New Orleans Saints Must Refocus On Running Game To Resume Success

By jackcavanaugh
Chuck Cook-USA TODAY Sports

The New Orleans Saints season opener against the Atlanta Falcons will likely be a hard-fought contest that ultimately will be won by just a few points or otherwise on the final possession. Like I previously mentioned, of the past eight games these two teams have played since 2009, two games have gone into overtime and six of these games were decided by eight or fewer points.

I would love to say with confidence that the Saints will easily win this one, but the games between these two franchises as of late have been very, very competitive.

With this is mind, I am hoping that New Orleans will utilize the running game more so than they have. It’s no big secret that the Saints can move the ball by passing. Coming off of two consecutive seasons of 5,000 passing yards or more, quarterback Drew Brees has no issues behind center and does a great job of reading defenses, stepping up in the pocket and delivering smart, well-thrown balls to any number of receivers he chooses.

I am hoping that Sean Payton‘s return following his one-year suspension from the Bounty Gate scandal will help New Orleans refocus on the importance of the running game, and how the running game can compliment the passing game and vice versa.

In 2009, the season that New Orleans made their first and only Super Bowl appearance, the Saints ran for a total 2,106 yards. The following season, New Orleans only ran for 1,519 yards while last season they ran for only 1,577 yards.

It was mentioned earlier in their preseason that the Saints are looking to focus more on the running game, particularly the outside zone running. I was happy to hear this as New Orleans definitely has no shortage of talent amongst their running backs. Between Darren Sproles, Pierre Thomas and a now healthy and experienced Mark Ingram, New Orleans could be poised for a big year running the ball.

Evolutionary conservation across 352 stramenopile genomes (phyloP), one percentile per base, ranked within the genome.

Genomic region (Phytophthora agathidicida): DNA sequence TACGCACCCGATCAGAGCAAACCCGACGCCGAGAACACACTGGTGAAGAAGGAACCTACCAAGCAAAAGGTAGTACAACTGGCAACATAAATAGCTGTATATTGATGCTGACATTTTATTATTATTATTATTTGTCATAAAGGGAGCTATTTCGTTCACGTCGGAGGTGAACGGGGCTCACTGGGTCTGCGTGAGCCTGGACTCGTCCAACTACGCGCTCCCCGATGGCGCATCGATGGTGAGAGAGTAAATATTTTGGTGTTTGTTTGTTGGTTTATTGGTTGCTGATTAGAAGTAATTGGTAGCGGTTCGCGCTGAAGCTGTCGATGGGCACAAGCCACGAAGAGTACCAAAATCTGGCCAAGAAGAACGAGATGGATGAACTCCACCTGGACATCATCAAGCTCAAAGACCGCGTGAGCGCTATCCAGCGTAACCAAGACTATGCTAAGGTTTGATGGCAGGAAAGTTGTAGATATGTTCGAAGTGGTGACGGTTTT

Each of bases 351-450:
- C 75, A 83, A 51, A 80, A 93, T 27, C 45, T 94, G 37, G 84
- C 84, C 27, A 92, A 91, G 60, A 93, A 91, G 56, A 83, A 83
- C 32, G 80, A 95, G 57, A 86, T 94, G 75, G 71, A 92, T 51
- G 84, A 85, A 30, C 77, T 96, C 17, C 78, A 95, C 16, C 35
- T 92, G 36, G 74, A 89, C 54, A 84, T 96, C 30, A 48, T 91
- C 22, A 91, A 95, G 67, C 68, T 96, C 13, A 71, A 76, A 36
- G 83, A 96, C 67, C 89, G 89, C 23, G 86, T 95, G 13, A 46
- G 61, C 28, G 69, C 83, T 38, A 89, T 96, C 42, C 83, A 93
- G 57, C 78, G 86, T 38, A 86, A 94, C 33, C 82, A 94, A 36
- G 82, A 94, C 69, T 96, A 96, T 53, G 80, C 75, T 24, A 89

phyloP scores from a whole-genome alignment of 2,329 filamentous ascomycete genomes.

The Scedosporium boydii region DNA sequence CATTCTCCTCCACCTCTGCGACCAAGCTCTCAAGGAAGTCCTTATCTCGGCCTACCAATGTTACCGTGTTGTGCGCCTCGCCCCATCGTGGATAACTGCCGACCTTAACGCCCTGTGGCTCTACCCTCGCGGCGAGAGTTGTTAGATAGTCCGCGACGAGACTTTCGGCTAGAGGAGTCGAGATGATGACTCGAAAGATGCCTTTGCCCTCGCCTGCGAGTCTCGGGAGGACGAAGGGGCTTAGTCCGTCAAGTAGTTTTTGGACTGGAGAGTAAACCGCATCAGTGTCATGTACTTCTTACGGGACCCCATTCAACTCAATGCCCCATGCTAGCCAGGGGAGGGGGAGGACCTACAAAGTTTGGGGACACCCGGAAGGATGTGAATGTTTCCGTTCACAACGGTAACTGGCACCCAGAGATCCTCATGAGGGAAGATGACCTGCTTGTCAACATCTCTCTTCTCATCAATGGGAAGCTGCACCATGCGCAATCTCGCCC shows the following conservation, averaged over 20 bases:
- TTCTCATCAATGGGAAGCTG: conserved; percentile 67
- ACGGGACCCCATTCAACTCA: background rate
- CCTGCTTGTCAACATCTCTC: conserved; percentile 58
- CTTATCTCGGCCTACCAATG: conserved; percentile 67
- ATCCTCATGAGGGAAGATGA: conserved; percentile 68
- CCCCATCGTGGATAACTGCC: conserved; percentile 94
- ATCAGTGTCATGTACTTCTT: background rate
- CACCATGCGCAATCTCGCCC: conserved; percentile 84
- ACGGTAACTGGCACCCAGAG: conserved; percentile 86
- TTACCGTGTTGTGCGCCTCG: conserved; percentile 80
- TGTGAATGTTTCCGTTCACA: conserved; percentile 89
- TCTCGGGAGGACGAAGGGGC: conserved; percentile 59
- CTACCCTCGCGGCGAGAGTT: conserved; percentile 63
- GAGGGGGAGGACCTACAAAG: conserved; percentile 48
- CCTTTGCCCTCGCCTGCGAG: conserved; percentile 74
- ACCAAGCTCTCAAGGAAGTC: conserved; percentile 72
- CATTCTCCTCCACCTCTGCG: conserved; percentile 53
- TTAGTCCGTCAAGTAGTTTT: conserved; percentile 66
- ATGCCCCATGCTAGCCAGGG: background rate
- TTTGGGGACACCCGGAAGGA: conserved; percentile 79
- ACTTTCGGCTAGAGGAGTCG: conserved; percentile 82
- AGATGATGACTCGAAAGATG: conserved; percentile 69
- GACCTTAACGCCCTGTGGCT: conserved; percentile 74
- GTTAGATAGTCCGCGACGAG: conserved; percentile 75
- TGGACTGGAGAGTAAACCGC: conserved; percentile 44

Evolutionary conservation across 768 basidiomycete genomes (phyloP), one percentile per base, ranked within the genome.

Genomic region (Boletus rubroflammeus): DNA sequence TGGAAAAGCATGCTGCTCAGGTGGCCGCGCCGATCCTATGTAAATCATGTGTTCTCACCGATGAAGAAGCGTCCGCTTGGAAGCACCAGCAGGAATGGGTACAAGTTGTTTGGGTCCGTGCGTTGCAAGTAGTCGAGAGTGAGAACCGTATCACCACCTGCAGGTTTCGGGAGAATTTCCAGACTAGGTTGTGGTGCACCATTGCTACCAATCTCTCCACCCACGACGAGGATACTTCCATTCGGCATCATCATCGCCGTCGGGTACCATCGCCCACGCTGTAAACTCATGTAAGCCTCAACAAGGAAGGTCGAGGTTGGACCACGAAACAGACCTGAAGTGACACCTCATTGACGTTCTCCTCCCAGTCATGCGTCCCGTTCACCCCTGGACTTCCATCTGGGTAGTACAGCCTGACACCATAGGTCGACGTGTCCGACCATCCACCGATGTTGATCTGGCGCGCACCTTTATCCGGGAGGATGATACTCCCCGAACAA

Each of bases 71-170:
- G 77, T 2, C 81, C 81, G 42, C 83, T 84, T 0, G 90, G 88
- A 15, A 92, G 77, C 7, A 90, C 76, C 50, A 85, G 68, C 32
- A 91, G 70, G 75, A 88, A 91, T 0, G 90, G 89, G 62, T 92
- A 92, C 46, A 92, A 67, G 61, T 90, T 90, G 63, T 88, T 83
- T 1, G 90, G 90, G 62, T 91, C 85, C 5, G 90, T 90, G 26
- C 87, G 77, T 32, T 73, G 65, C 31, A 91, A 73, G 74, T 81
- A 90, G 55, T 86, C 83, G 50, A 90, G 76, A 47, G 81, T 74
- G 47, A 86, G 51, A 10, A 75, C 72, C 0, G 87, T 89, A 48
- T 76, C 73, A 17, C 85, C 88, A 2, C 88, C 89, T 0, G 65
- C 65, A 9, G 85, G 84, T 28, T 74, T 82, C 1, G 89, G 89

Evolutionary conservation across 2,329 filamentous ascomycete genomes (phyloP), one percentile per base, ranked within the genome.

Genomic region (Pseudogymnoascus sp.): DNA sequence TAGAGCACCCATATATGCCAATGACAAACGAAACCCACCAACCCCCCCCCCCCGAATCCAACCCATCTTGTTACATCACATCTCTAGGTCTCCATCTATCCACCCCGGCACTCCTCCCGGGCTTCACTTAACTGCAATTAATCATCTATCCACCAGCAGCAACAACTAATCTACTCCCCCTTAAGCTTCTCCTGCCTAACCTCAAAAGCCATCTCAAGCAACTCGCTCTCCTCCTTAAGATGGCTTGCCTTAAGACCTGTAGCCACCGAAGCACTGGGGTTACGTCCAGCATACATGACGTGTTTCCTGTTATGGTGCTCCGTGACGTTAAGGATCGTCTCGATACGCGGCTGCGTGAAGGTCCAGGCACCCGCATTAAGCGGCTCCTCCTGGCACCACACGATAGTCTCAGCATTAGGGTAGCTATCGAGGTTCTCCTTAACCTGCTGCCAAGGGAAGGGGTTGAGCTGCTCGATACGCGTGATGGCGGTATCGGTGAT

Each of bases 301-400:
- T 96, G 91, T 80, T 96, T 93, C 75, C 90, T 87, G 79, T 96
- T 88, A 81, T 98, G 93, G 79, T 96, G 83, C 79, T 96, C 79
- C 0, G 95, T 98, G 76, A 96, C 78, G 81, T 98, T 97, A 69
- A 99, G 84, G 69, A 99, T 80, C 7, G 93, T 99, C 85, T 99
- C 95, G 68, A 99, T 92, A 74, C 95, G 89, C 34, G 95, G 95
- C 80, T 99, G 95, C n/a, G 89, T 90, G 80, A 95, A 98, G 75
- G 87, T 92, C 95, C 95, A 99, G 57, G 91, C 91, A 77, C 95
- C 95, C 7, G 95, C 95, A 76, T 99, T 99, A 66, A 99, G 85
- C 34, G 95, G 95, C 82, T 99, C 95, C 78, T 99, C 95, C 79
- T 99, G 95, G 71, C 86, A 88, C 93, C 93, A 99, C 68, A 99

Additionally, the Saints decided to keep not just one young back on their running back depth chart, but two — Khiry Robinson and Travaris Cadet.

Keeping a fourth and fifth running back signals to me that Payton not only wants to get these younger guys experience and reps, but that he also wants to be deeper than normal because of an increased load that the running backs are likely to see this season.

This should come as good news, Saints fans. A bigger workload for the running backs and refocusing on being able to move the ball on the ground will relieve pressure on both the receivers and Brees. Additionally, moving the chains by running eats up more clock time, and will not allow opposing offenses as much of an opportunity to score and will also help the defense out as well.

Jack Cavanaugh is a New Orleans Saints contributing writer for Follow him on Twitter @cav_jack, “Like” him on Facebook or add him to your network on Google.

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